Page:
The Terry website and magazine devotes a lot of attention to faculty contributions that impact students, the field of research, and the reputation of the college. However, an essential part of the college experience is a student’s personal path to acquire knowledge.
The “In Their Own Words” series examines some of the more personal paths of faculty at the Terry College. Answering a single question, the professors and lecturers share a breadth and depth of experiences that, while unique, are also universal of the journeys of prospective and current students and alumni.
In Their Own Words: Santanu Chatterjee
What was your undergraduate major and why did you choose it?
I thought I was going to be a chemist, because chemistry seemed easy to me. My father thought the same thing. But between my father’s work and growing up in India, I imbibed an interest in economic development.
He was part of what was called the United Nations Organizations, which is an umbrella group for non-government organizations that seek funding from the United Nations. The group used to act as a liaison between policy makers and the people on the ground that needed policies.
Growing up in India also had an influence on my decision to study economics. A developing country that, at the time, had a political philosophy very close to socialist principles – India was almost cut off from the rest of the world because of all the government control on the economy and the media as well as private activity.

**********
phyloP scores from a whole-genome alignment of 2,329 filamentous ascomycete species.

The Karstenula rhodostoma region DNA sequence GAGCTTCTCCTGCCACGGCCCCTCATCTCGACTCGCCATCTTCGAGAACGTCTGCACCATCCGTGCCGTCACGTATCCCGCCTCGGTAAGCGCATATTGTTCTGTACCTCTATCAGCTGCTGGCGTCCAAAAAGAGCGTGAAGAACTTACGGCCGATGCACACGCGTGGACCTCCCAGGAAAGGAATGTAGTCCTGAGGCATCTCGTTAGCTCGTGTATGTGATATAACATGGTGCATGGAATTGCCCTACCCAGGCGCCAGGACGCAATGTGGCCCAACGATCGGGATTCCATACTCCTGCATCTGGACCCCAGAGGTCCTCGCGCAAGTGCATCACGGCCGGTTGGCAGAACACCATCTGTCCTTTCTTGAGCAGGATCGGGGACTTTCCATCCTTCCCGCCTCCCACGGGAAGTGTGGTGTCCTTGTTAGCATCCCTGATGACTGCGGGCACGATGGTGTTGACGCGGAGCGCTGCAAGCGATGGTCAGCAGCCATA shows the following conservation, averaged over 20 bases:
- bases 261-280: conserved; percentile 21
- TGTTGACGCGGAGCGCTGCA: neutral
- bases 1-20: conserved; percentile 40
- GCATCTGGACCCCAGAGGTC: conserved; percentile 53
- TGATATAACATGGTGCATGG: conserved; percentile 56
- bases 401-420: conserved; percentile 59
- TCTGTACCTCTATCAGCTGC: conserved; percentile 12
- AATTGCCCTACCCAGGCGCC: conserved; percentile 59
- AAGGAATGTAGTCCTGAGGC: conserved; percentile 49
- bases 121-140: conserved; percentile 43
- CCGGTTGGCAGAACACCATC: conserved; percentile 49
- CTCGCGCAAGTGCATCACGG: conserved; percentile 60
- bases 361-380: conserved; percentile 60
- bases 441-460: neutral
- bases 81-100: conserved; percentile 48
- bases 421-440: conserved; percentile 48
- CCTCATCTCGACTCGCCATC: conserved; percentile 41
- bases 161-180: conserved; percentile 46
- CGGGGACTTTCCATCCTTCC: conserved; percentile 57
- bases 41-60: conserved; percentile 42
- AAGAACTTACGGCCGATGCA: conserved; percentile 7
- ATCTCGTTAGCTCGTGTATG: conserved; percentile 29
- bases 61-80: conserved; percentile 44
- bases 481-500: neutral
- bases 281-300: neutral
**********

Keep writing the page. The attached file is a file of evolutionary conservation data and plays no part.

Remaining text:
Especially in Calcutta, which was the bastion of Communism in India. Even today, the local and state government where Calcutta is the capital is under Communist rule and it has not been voted out of power for the past 30 years even though the rest of the country is more capitalistic.
Growing up and seeing all the graffiti on the wall eulogizing Karl Marx and Lenin and Che Guevarra and Fidel Castro, you thought about them as powerful people who had strong influences on certain regions of the world in terms of economics, politics, and society. Most of the books we read were critiques on the capitalist system seen from the eyes of Marx or Lenin.
Questions started cropping up among my friends and me. It was the 1980s and 1990s and we were students and witnessing all the poverty and inequality, the social injustices, gender inequalities, and complete government inaction on these issues.
The presence of the government was in so many spheres of private life and yet private life was quite miserable from an economic point of view. We were reading these great philosophies of Marx and Lenin and being told that the U.S. was imperialistic and materialistic with no good intentions and Russia and China were our great friends, but then why are we so miserable if these theories are so good?
Over time it dawned on me that there was nothing wrong with Marx or communist principles, but just the interpretation and application of them that distorts them. Remember these are just philosophies and you can never really apply philosophies to real life. I had the option to get my masters from the regional university where I came from as an undergraduate, but I wanted to break away from that and see the other side of the story. So I moved from Calcutta and go to New Delhi.
The Delhi School of Economics was the premier economic institute. The running joke in India is that it is like the U.S. Visa office because their curriculum is designed off U.S. universities so they are a break from what was going on in the rest of the academic sector. Going to New Delhi was an eye-opener in terms of what I learned and saw.
It coincided with my break from my undergraduate philosophy as an economic student and I began studying more of the western capitalist theories. At the same time the country was shifting towards more market-oriented thought and policy and today India is more market-oriented than many developing countries. Even though there is still some socialist bent, it is minimized to certain aspects of policy making and it’s a far cry from where I grew up.